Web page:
10 |The Problem with IPStephan Kinsella | Feb. 18, 2011 Legislation and Law ► In 1884 James C. Carter wrote an attack on David Dudley Field’s attempt to (legislatively) codify New York’s common law.wrote an attack Carter opposed replacing case law with centralized legislation. caselaw precedents are flexible and allow the judge to do justice, while statutes are applied literally, even where injustice is done or the legislator did not contemplate this result. one of the worst effects of legislatively codifying law–replacing organically developed law with artificial statutes–is that it changes the role of courts and judges from one in which the judge searches for justice into mere squabbles over definitions of words found in statutes.
11 |The Problem with IPStephan Kinsella | Feb. 18, 2011 Legislation and Law “At present, when any doubt arises in any particular case as to what the true rule of the unwritten law is, it is at once assumed that the rule most in accordance with justice and sound policy is the one which must be declared to be the law. The search is for that rule. The appeal is squarely made to the highest considerations of morality and justice. These are the rallying points of the struggle. … But when the law is conceded to be written down in a statute, and the only question is what the statute means, a contention unspeakably inferior is substituted. The dispute is about words. The question of what is right or wrong, just or unjust, is irrelevant and out of place. The only question is what has been written. What a wretched exchange for the manly encounter upon the elevated plane of principle!” ► James C. Carter, 1884, The Proposed Codification of Our Common Law: A Paper Prepared at the Request of The Committee of the Bar Association of the City of New York, Appointed to Oppose the MeasureThe Proposed Codification of Our Common Law: A Paper Prepared at the Request of The Committee of the Bar Association of the City of New York, Appointed to Oppose the Measure
12 |The Problem with IPStephan Kinsella | Feb. 18, 2011 Legislation vs. Law ► Bruno Leoni: there is much more certainty in a decentralized legal system than in a centralized, legislation-based system. ► When the legislature has the ability to change the law from day to day, we can never be sure what rules will apply tomorrow. ► By contrast, judicial decisions are much less able to reduce legal certainty than is legislation. the position of common-law or decentralized judges is fundamentally different from that of legislators in three respects. ► 1 judges can only make decisions when asked to do so by the parties concerned. ► 2 the judge's decision is less far-reaching than legislation because it primarily affects the parties to the dispute, and only occasionally affects third parties or others with no connection to the parties involved. ► 3 a judge's discretion is limited by the necessity of referring to similar precedents.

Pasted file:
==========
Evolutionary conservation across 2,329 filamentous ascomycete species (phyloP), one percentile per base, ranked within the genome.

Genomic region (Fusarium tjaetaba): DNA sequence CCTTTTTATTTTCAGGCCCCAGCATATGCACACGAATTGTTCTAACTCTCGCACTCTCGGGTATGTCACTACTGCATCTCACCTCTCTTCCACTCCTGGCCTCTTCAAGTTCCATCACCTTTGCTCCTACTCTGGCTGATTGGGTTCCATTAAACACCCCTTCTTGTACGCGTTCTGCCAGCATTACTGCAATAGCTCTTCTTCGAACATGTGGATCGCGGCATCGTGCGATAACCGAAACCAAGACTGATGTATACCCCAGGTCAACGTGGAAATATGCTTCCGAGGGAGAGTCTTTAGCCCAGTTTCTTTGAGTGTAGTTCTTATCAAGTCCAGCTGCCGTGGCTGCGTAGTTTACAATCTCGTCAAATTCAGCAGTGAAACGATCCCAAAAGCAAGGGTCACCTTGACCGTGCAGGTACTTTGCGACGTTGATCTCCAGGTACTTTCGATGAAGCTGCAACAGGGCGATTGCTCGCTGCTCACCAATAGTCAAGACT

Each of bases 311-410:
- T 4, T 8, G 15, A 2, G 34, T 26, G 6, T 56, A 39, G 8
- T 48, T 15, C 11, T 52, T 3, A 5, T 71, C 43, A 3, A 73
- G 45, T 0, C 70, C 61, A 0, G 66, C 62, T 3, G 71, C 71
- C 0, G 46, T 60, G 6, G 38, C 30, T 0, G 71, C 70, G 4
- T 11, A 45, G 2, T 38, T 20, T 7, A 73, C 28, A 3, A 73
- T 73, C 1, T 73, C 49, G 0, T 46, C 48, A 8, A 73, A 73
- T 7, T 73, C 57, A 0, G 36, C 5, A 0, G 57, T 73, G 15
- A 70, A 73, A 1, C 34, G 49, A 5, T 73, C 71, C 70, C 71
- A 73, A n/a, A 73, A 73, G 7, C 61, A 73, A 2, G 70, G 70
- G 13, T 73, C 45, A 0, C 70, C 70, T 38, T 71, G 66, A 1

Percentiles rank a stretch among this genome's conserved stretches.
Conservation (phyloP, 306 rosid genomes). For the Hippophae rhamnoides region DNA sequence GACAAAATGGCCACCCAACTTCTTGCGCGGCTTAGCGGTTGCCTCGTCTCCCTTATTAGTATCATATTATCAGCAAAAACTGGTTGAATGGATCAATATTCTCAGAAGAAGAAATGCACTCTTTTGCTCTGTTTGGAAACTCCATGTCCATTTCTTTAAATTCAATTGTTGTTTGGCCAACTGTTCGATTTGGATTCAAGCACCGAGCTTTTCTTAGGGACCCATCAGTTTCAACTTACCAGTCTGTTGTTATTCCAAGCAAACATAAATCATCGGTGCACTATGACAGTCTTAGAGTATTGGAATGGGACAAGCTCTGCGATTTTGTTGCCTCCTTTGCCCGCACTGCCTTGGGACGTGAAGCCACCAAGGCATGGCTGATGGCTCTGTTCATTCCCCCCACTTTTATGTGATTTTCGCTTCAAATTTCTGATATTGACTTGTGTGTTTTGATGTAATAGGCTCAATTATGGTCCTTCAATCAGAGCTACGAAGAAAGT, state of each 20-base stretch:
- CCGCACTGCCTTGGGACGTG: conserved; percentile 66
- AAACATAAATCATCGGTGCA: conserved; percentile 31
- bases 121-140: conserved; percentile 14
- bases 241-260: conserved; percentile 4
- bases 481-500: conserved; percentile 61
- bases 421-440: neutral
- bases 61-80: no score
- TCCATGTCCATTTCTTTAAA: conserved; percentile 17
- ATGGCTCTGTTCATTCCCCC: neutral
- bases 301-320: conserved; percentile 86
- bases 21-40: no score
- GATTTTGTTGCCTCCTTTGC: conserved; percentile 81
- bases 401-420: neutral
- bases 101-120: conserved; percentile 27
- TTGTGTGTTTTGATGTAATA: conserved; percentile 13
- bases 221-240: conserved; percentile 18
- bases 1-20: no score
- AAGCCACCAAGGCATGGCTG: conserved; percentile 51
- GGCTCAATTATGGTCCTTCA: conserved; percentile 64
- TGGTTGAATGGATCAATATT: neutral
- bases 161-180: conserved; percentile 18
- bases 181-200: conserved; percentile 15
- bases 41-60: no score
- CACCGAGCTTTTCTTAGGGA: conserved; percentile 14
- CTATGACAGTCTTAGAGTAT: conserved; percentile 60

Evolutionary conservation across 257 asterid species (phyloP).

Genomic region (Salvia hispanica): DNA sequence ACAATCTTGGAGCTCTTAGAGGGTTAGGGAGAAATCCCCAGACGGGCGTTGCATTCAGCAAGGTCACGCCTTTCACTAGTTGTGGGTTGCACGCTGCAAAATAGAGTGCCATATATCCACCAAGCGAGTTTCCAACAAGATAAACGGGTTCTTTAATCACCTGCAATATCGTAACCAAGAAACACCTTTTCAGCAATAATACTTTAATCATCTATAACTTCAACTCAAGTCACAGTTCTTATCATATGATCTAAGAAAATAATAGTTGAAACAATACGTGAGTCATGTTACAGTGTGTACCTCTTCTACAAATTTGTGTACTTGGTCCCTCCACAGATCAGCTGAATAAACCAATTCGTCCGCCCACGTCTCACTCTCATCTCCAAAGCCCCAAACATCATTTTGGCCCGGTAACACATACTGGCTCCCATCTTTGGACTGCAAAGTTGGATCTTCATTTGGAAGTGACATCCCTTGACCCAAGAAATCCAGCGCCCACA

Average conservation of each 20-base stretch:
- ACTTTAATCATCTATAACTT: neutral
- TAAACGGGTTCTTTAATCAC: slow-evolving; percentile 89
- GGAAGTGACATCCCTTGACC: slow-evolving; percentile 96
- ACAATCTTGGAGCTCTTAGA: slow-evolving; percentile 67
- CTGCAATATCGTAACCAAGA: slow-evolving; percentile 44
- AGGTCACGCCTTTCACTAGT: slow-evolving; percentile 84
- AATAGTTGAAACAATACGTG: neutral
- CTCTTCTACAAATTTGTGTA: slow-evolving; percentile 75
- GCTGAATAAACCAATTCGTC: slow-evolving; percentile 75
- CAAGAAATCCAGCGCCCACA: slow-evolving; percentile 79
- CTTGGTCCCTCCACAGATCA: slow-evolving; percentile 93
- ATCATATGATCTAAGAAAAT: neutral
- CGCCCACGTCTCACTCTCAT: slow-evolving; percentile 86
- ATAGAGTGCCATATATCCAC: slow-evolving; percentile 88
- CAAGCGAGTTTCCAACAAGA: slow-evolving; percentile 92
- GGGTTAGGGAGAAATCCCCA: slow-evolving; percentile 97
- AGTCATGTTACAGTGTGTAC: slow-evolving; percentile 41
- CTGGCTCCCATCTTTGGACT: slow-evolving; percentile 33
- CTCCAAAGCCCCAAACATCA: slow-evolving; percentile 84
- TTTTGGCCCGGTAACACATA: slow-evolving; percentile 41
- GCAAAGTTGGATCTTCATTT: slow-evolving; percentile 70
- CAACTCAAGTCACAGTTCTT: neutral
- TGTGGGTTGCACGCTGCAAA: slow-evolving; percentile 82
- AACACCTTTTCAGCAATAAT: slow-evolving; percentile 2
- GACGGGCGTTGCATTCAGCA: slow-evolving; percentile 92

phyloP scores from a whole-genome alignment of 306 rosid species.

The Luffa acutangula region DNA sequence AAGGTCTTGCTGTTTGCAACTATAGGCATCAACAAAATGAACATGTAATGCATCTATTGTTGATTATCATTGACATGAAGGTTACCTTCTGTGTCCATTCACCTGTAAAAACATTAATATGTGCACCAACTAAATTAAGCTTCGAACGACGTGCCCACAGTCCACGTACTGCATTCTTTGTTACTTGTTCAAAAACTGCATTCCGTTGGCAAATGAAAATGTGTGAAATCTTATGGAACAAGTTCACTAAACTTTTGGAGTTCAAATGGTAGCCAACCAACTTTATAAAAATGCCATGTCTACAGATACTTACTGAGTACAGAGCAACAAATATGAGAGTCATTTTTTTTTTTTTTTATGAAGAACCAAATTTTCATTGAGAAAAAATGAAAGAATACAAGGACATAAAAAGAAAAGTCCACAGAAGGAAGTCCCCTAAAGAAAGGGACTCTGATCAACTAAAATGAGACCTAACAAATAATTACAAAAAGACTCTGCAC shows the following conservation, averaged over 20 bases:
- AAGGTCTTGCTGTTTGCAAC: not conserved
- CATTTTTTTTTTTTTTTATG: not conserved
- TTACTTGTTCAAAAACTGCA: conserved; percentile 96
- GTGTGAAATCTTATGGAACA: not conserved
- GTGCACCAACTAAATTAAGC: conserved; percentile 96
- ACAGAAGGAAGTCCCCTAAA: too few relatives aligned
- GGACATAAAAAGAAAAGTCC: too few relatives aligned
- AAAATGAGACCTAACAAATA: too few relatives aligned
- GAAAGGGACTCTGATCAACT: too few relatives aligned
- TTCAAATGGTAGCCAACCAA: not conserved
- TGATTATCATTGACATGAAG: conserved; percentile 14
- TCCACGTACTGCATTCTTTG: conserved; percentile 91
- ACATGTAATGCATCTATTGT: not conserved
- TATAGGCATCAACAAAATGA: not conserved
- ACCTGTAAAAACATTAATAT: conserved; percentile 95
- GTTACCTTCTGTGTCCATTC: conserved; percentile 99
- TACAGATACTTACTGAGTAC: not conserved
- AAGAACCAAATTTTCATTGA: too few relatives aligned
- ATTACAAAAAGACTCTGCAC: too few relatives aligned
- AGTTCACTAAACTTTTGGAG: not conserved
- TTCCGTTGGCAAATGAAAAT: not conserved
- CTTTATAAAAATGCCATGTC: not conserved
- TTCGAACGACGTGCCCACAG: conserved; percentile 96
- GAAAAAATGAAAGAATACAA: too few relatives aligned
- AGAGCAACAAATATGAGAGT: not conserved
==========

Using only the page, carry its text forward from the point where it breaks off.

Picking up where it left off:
13 |The Problem with IPStephan Kinsella | Feb. 18, 2011 Legislation and Legal Certainty ► Legal certainty is more attainable in a relatively decentralized law-finding system like the common law, Roman law, or customary law, than in centralized law-making systems where legislation is the primary source of law.
14 |The Problem with IPStephan Kinsella | Feb. 18, 2011 Negative Effects of Uncertainty ► Legislation tends to interfere with agreements that courts would otherwise have enforced and thereby makes parties to contracts less certain that the contract will ultimately be enforced. Thus, individuals tend to rely less on contracts, leading them to develop costly alternatives such as structuring companies, transactions, or production processes differently than they otherwise would have. ► increased uncertainty in legislation-based systems also increases overall time preference. When time preferences are lower, individuals are more willing to forgo immediate benefits such as consumption, and invest their time and capital in more indirect (i.e., more roundabout, lengthier) production processes, which yield more or better goods for consumption or for further production.
15 |The Problem with IPStephan Kinsella | Feb. 18, 2011 Negative Effects of Uncertainty ► Any artificial raising of the general time-preference rate tends to impoverish society by pushing us away from production and long-term investments. ► Yet increased uncertainty, which is brought about by a legislation-based system, causes an increase in time-preference rates because if the future is less certain, it is relatively less valuable compared to the present. ► higher time-preference rates also lead to increased crime ► As a person becomes more present oriented, immediate (criminal) gratifications become relatively more attractive, and future, uncertain punishment becomes less of a deterrent.
16 |The Problem with IPStephan Kinsella | Feb. 18, 2011 The Proliferation of Laws ► A continual outpouring of artificial laws has many insidious effects. special-interest groups become successful, and others become necessary for self-defense. Soon a legal war of all against all begins to emerge. Thus we are led into conflict rather than cooperation. With so many laws, it becomes impossible for each citizen to avoid being a lawbreaker — especially given the perverse rule that "ignorance of the law is no excuse.” We are all lawbreakers Discredits the law Allows the state to selectively and arbitrarily enforce whatever law is convenient against any "troublemaker."
17 |The Problem with IPStephan Kinsella | Feb. 18, 2011 The Proliferation of Laws ► Italian legal theorist Giovanni Sartori pointed out that when legislation is thought of as the primary source of law, citizens become more accustomed to following orders They become more docile, servile, and less independent. Once people lose their rebellious spirit, it is easier and more likely for the government to become tyrannical. ► The Role of Commentators and Codes Private codification Blackstone, Coke, ALI Restatements